Last week saw the release of the Windows Phone Developer Tools CTP - April Refresh, a free set of tools and an emulator that lets everyone get started writing Windows Phone 7 applications. Not only is the application platform for Windows Phone 7 based on the same Silverlight framework many of us already know and love, but the tools run on any standard Windows machine and the inclusion of the device emulator means you can test apps on the device without having a device. It's a great developer story and I'm a big fan!

Sample in portrait orientation

 

However, because Windows Phone 7 is still under development, early adopters sometimes need to deal with a few rough edges... :) I'd heard of occasional difficulties when folks tried to update their applications to run on the April Tools Refresh, so I thought it would be a good learning experience to update an application myself. The obvious choice was my "Silverlight Data Visualization assembly running on Windows Phone 7" blog post sample. Here's how it went for me on a machine that already had the April Refresh installed:

  1. Downloaded source code from my blog, unblocked the ZIP file, and extracted its contents.
  2. Opened DataVisualizationOnWindowsPhone.sln in Visual Studio - which immediately showed a message that I was using a solution created with a previous release of the tools and listed a specific change that needed to be made to one of the files.
  3. I would have been happy to let the tool make that change for me, but it didn't offer to, so I added the 9 new Capability entries to WMAppManifest.xml in the Properties folder just like it suggested:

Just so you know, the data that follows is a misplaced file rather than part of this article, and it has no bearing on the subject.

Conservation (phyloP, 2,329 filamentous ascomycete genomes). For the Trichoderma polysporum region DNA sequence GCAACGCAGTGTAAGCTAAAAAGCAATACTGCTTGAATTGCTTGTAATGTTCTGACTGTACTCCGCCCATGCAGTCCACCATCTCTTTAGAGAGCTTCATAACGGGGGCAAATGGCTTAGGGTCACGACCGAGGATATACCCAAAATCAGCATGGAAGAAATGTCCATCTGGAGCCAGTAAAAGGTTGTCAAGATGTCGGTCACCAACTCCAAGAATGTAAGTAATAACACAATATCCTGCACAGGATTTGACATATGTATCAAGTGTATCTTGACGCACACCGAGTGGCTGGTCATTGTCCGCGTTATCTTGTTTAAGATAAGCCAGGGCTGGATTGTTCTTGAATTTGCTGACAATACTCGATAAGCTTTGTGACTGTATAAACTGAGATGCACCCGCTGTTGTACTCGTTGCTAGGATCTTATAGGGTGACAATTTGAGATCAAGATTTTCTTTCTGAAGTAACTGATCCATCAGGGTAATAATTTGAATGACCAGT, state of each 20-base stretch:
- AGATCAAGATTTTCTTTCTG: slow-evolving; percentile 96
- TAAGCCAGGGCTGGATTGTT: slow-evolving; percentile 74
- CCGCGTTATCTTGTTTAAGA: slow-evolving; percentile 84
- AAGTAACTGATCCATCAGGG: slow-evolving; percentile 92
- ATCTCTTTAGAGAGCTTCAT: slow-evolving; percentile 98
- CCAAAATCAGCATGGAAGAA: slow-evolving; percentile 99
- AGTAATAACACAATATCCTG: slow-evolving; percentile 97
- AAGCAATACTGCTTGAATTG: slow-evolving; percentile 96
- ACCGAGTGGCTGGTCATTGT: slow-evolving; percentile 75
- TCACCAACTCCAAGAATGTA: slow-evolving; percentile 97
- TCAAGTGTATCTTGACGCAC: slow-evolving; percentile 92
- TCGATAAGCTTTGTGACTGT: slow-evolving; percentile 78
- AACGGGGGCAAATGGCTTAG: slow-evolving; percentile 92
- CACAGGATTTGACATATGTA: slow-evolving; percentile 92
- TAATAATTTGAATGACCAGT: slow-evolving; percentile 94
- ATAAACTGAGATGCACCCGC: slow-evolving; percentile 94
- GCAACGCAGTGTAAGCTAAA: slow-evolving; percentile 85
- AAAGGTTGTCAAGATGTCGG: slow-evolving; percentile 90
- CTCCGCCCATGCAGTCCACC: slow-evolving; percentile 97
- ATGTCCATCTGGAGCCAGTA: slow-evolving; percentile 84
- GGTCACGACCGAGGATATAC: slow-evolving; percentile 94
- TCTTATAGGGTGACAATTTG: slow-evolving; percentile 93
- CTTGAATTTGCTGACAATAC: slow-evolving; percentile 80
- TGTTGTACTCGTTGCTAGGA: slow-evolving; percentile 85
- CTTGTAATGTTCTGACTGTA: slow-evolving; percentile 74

...
    <Capabilities>
      <Capability Name="ID_CAP_NETWORKING" />
      <Capability Name="ID_CAP_LOCATION" />
      <Capability Name="ID_CAP_SENSORS" />
      <Capability Name="ID_CAP_MICROPHONE" />
      <Capability Name="ID_CAP_MEDIALIB" />
      <Capability Name="ID_CAP_GAMERSERVICES" />
      <Capability Name="ID_CAP_PHONEDIALER" />
      <Capability Name="ID_CAP_PUSH_NOTIFICATION" />
      <Capability Name="ID_CAP_WEBBROWSERCOMPONENT" />
    </Capabilities>
    ...
  4. I tried running the application, but got a blank screen in the emulator and the dreaded FileLoadException that results from a bug in the April Refresh where it fails to run any application referencing an assembly with a digital signature. The System.Windows.Controls.DataVisualization.Toolkit.dll assembly used by the sample is from my Developer Release 4 which I build myself and don't sign, but the System.Windows.Controls.dll assembly it depends on is from the November 2009 Silverlight 3 release of the Silverlight Toolkit and is signed.
  5. So I stripped the signing from the Silverlight Toolkit assembly using the steps Tim Heuer outlines in this blog post and replaced the signed assembly with the unsigned version I'd just created.
    Aside: Yes, this is super-goofy - but I'm told it's going to be fixed!
  6. Having done that, I tried running the application again, but got the error "Object reference not set to an instance of an object.". But because I ran into that same problem with the previous tools release, I knew to open MainPage.xaml in Visual Studio and try running the app again.
  7. This time around, it ran successfully and I spent some time admiring the beautiful pie chart in all its portrait and landscape glory. :)

 

So, when all is said and done, this ended up being more involved than I expected - but once I jumped through the hoops, my sample application worked exactly the same as it did when I wrote it. I'm happy to report that Charting still runs fine on Windows Phone 7 - and that I've updated the source code download with these changes so nobody else needs to repeat the process! :)

 

[Click here to download the updated Windows Phone 7 Data Visualization sample application.]